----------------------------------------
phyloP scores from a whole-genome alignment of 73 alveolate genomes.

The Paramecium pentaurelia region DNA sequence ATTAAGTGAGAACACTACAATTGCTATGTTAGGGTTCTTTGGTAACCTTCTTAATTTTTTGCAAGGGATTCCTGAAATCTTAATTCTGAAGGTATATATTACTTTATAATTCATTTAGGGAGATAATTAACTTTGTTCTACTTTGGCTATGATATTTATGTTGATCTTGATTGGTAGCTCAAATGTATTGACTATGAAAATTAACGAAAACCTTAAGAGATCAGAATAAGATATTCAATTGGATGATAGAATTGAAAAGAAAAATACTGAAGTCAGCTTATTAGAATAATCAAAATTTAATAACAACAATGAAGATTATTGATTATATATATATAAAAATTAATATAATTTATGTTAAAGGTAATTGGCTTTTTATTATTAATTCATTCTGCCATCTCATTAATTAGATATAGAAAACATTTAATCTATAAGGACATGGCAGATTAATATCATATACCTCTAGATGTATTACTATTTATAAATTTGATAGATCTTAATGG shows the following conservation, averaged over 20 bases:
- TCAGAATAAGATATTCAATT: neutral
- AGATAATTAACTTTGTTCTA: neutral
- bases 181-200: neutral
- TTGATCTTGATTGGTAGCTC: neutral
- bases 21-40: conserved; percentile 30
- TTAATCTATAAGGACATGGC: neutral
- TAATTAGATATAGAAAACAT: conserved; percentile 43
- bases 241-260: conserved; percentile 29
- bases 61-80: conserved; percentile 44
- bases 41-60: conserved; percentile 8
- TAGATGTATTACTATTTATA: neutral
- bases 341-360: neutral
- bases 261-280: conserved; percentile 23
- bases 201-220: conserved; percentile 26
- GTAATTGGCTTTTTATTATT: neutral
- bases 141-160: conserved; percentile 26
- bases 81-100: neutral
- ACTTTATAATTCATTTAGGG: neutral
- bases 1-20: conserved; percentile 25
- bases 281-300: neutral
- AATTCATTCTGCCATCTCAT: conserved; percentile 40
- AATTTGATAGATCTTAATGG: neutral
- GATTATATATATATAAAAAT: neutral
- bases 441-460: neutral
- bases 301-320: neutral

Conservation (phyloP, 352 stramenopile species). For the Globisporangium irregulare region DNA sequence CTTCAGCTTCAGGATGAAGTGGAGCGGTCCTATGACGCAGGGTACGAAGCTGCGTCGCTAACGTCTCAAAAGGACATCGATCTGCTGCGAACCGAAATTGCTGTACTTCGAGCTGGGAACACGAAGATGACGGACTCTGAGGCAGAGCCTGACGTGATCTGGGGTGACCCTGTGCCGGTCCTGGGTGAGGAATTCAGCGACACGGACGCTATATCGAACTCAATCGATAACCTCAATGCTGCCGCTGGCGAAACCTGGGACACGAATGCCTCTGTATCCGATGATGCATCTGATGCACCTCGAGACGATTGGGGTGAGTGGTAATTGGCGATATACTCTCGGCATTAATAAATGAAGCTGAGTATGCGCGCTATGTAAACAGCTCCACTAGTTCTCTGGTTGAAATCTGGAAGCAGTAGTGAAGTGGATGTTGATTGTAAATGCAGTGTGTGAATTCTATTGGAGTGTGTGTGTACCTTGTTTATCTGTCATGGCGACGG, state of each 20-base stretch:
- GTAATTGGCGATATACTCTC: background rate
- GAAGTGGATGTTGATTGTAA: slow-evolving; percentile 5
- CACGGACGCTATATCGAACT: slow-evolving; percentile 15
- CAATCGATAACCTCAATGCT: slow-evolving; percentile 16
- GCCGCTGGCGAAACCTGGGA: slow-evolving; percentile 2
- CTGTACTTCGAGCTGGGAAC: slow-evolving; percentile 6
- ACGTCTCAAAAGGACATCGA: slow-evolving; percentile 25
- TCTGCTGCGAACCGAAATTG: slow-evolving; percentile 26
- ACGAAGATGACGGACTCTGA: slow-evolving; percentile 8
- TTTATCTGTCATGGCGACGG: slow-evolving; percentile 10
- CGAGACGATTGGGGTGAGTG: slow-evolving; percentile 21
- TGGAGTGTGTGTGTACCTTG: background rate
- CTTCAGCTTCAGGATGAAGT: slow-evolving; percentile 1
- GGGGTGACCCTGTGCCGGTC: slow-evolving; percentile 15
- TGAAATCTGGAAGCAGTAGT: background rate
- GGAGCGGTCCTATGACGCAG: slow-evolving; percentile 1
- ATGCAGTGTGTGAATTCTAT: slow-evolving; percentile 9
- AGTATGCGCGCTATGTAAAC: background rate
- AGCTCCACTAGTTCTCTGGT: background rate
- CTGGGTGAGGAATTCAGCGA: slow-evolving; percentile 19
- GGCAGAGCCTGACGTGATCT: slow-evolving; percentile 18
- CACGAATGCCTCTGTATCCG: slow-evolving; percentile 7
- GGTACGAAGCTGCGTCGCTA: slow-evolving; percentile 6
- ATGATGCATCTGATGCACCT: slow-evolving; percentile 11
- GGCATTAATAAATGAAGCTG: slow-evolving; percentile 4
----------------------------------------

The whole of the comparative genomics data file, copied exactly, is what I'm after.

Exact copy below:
phyloP scores from a whole-genome alignment of 73 alveolate genomes.

The Paramecium pentaurelia region DNA sequence ATTAAGTGAGAACACTACAATTGCTATGTTAGGGTTCTTTGGTAACCTTCTTAATTTTTTGCAAGGGATTCCTGAAATCTTAATTCTGAAGGTATATATTACTTTATAATTCATTTAGGGAGATAATTAACTTTGTTCTACTTTGGCTATGATATTTATGTTGATCTTGATTGGTAGCTCAAATGTATTGACTATGAAAATTAACGAAAACCTTAAGAGATCAGAATAAGATATTCAATTGGATGATAGAATTGAAAAGAAAAATACTGAAGTCAGCTTATTAGAATAATCAAAATTTAATAACAACAATGAAGATTATTGATTATATATATATAAAAATTAATATAATTTATGTTAAAGGTAATTGGCTTTTTATTATTAATTCATTCTGCCATCTCATTAATTAGATATAGAAAACATTTAATCTATAAGGACATGGCAGATTAATATCATATACCTCTAGATGTATTACTATTTATAAATTTGATAGATCTTAATGG shows the following conservation, averaged over 20 bases:
- TCAGAATAAGATATTCAATT: neutral
- AGATAATTAACTTTGTTCTA: neutral
- bases 181-200: neutral
- TTGATCTTGATTGGTAGCTC: neutral
- bases 21-40: conserved; percentile 30
- TTAATCTATAAGGACATGGC: neutral
- TAATTAGATATAGAAAACAT: conserved; percentile 43
- bases 241-260: conserved; percentile 29
- bases 61-80: conserved; percentile 44
- bases 41-60: conserved; percentile 8
- TAGATGTATTACTATTTATA: neutral
- bases 341-360: neutral
- bases 261-280: conserved; percentile 23
- bases 201-220: conserved; percentile 26
- GTAATTGGCTTTTTATTATT: neutral
- bases 141-160: conserved; percentile 26
- bases 81-100: neutral
- ACTTTATAATTCATTTAGGG: neutral
- bases 1-20: conserved; percentile 25
- bases 281-300: neutral
- AATTCATTCTGCCATCTCAT: conserved; percentile 40
- AATTTGATAGATCTTAATGG: neutral
- GATTATATATATATAAAAAT: neutral
- bases 441-460: neutral
- bases 301-320: neutral

Conservation (phyloP, 352 stramenopile species). For the Globisporangium irregulare region DNA sequence CTTCAGCTTCAGGATGAAGTGGAGCGGTCCTATGACGCAGGGTACGAAGCTGCGTCGCTAACGTCTCAAAAGGACATCGATCTGCTGCGAACCGAAATTGCTGTACTTCGAGCTGGGAACACGAAGATGACGGACTCTGAGGCAGAGCCTGACGTGATCTGGGGTGACCCTGTGCCGGTCCTGGGTGAGGAATTCAGCGACACGGACGCTATATCGAACTCAATCGATAACCTCAATGCTGCCGCTGGCGAAACCTGGGACACGAATGCCTCTGTATCCGATGATGCATCTGATGCACCTCGAGACGATTGGGGTGAGTGGTAATTGGCGATATACTCTCGGCATTAATAAATGAAGCTGAGTATGCGCGCTATGTAAACAGCTCCACTAGTTCTCTGGTTGAAATCTGGAAGCAGTAGTGAAGTGGATGTTGATTGTAAATGCAGTGTGTGAATTCTATTGGAGTGTGTGTGTACCTTGTTTATCTGTCATGGCGACGG, state of each 20-base stretch:
- GTAATTGGCGATATACTCTC: background rate
- GAAGTGGATGTTGATTGTAA: slow-evolving; percentile 5
- CACGGACGCTATATCGAACT: slow-evolving; percentile 15
- CAATCGATAACCTCAATGCT: slow-evolving; percentile 16
- GCCGCTGGCGAAACCTGGGA: slow-evolving; percentile 2
- CTGTACTTCGAGCTGGGAAC: slow-evolving; percentile 6
- ACGTCTCAAAAGGACATCGA: slow-evolving; percentile 25
- TCTGCTGCGAACCGAAATTG: slow-evolving; percentile 26
- ACGAAGATGACGGACTCTGA: slow-evolving; percentile 8
- TTTATCTGTCATGGCGACGG: slow-evolving; percentile 10
- CGAGACGATTGGGGTGAGTG: slow-evolving; percentile 21
- TGGAGTGTGTGTGTACCTTG: background rate
- CTTCAGCTTCAGGATGAAGT: slow-evolving; percentile 1
- GGGGTGACCCTGTGCCGGTC: slow-evolving; percentile 15
- TGAAATCTGGAAGCAGTAGT: background rate
- GGAGCGGTCCTATGACGCAG: slow-evolving; percentile 1
- ATGCAGTGTGTGAATTCTAT: slow-evolving; percentile 9
- AGTATGCGCGCTATGTAAAC: background rate
- AGCTCCACTAGTTCTCTGGT: background rate
- CTGGGTGAGGAATTCAGCGA: slow-evolving; percentile 19
- GGCAGAGCCTGACGTGATCT: slow-evolving; percentile 18
- CACGAATGCCTCTGTATCCG: slow-evolving; percentile 7
- GGTACGAAGCTGCGTCGCTA: slow-evolving; percentile 6
- ATGATGCATCTGATGCACCT: slow-evolving; percentile 11
- GGCATTAATAAATGAAGCTG: slow-evolving; percentile 4